Patients had a positive reaction to having a primary care physician conduct a clinical skin examination, according to recently published study results in JAMA Dermatology.
Researchers conducted a pilot study using a Veterans Affairs Health Care System to measure the feasibility of PCP skin cancer screening and education from May 1, 2015, to Aug. 30, 2016.
Ten patients who underwent PCP screening by clinical skin examination (CSE) in the study were randomly selected and interviewed by telephone 1 to 5 months postscreening, with interviews 8 to 24 minutes in length. Recorded interviews were transcribed verbatim and analyzed using a matrix.
Skin problems ranging from minor to more concerning, including skin cancer, were reported by nine patients, who had received a dermatology examination in the past.
Seven patients reported having conducted a skin self-examination (SSE) in the past.
Nine of the patients had a positive reaction to a PCP conducting a CSE, describing the procedure as “thorough” and the PCP as “very informative.”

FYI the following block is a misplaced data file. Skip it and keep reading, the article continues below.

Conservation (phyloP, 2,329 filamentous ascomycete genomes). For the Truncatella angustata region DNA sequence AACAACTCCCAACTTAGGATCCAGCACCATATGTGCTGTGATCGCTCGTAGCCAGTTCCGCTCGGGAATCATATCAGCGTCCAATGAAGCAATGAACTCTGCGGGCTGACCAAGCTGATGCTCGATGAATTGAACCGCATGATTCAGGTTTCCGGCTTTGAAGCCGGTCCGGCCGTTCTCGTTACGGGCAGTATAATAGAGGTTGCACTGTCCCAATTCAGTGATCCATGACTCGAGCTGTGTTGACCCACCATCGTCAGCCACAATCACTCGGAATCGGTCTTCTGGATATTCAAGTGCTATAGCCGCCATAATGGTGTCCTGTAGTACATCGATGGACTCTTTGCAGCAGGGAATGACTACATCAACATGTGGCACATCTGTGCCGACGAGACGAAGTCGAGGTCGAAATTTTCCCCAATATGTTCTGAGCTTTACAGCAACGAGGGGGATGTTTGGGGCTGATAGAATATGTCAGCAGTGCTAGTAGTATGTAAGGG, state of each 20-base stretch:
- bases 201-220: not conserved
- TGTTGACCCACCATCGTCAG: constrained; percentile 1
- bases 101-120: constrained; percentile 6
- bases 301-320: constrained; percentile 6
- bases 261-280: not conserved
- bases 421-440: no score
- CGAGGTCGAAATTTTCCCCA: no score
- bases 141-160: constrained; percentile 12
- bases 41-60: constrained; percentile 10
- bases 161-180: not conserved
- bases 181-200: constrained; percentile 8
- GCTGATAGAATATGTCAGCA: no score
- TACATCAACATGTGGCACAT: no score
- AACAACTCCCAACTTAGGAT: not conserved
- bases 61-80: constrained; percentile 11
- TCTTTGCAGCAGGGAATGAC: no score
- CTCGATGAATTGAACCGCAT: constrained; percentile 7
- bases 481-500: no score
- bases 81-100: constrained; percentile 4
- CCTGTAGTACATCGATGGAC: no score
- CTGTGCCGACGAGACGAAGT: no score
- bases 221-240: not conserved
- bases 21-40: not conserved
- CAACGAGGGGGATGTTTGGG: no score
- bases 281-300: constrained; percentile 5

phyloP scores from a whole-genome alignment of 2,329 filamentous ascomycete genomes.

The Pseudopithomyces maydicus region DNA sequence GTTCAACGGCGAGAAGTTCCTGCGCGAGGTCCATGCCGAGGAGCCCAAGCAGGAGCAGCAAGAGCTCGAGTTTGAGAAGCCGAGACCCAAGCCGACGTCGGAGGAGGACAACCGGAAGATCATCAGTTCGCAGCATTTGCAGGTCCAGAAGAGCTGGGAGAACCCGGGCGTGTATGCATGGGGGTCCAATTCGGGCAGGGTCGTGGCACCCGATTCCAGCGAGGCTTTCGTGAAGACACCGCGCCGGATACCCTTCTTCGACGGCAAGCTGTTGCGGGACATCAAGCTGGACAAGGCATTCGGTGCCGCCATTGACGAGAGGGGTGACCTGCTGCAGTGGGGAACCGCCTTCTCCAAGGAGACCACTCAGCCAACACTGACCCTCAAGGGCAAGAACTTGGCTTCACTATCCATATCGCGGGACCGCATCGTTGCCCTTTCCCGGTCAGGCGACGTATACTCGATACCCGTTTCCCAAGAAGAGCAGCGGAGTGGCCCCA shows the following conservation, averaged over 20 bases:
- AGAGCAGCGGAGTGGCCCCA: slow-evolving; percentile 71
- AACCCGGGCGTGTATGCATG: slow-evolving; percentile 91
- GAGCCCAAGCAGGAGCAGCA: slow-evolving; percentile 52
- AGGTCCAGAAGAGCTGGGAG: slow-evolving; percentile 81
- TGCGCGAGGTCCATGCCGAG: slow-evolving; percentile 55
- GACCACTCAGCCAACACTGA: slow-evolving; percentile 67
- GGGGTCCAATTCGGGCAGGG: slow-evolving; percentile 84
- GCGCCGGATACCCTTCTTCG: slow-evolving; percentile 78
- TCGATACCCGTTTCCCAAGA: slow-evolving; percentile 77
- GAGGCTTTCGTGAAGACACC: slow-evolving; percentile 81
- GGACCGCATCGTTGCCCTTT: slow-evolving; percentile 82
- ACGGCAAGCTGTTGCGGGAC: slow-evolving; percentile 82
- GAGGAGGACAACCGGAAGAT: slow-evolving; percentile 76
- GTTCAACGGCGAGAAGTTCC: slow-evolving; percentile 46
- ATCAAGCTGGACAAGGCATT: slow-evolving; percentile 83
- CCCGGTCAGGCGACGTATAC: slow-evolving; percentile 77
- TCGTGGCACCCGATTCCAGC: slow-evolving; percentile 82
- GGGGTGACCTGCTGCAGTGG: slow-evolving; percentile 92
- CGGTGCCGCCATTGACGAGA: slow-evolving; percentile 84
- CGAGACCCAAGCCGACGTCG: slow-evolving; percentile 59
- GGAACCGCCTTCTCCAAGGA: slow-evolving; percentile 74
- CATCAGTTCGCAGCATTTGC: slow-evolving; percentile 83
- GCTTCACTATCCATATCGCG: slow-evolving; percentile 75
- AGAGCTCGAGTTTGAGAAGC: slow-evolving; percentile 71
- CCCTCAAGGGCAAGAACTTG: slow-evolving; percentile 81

Four patients reported preferring a screening exam in primary care, and five patients reported preferring a combination of a PCP and dermatologist for examination.
Although the patients expressed confidence in the PCP to refer a problem if it were identified two patients expressed concern about the PCP’s level of training to identify skin problems.
The researchers reported that study limitations included small sample size and that the pilot study was conducted a single hospital.
“Patients did not describe experiencing any harms from PCP screening … nearly all perceived it as a valuable addition to their existing health care,” the researchers reported. “Additionally, most interviewed patients in our study expressed their willingness to conduct SSEs highlighting the importance of clinician instruction of melanoma warning signs and SSE practices.” – by Bruce Thiel
Disclosure: The researchers report no relevant financial disclosures.